* No statistically significant differences between any of the variables of interest comparing households with and without a history of TB

Fig. 1

Percent of homes (n = 46) with detectable air nicotine values by reported household exposure

Discussion

We report a high prevalence of exposure to air pollution from wood, kerosene, and SHS among individuals in homes with a case of prevalent TB. Nearly one-third of households reported any burning of wood or kerosene for cooking or heating. Moreover, self-report of household SHS exposure was markedly underestimated; the proportion of households with a detectable level of air nicotine was 70%, much higher than the 40% of households reporting a daily smoker in the home. While no prevalent cases of TB in addition to the index case were found, 28% of homes had at least one adult who reported a history of having TB disease in the past. A higher percentage of homes with past TB tended to have a detectable air nicotine, use wood, and use kerosene as compared to homes without past TB.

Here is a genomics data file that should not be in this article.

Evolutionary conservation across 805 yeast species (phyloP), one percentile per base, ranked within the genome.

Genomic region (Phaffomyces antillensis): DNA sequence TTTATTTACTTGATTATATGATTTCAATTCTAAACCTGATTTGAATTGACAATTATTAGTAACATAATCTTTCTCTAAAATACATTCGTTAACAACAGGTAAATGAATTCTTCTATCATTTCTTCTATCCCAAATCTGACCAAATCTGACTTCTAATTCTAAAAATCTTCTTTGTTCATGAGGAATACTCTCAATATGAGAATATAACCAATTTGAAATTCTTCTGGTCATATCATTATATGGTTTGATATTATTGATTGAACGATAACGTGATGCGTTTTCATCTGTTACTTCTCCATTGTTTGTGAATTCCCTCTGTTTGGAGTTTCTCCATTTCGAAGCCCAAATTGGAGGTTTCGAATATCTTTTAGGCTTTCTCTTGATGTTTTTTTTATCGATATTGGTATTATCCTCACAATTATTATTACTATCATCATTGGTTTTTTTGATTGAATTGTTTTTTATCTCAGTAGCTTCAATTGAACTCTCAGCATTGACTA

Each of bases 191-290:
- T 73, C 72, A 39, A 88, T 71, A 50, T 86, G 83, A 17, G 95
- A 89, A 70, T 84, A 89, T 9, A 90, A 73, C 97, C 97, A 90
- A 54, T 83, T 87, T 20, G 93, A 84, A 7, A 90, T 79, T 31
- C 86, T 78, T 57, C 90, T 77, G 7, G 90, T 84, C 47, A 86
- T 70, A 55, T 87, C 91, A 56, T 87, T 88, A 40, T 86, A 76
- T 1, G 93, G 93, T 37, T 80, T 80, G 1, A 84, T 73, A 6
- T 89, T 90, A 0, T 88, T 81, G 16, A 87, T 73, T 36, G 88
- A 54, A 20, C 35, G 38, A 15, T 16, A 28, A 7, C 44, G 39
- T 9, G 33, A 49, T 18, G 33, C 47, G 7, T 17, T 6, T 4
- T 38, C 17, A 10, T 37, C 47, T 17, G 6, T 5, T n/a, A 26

Given their HIV infection status, people living with HIV (PLWH) are at an increased risk for TB disease. In this high HIV prevalence setting, we found a high prevalence of SHS, which may further increase risk for TB. Globally, 56% of youth report living in homes where they are exposed to SHS, ranging from 42% in the European region to 64% in the Western Pacific. In the African region, 50% of youth reported being exposed to SHS at home [14]. Smoking, and likely subsequent SHS exposure, among people with HIV in South Africa is markedly higher than the general population, where approximately 32% of males and 7% of females smoke [10]. In Klerksdorp, we have previously shown that 52% of men and 13% of women with HIV infection are current smokers [15]. Recent estimates of smoking among TB patients in South Africa have varied, from 56% in active TB patients in Cape Town to 26% in Soweto [16, 17]. We have also shown that among PLWH, smoking triples the odds of TB compared to never smoking [18]. Given the increased risk for TB among smokers, exposure to high levels of SHS as identified in this study, especially in this population, is cause for concern. Further, the present study found a trend for a higher proportion of household smokers and detectable air nicotine in homes reporting a TB history as compared to those with no reported TB history.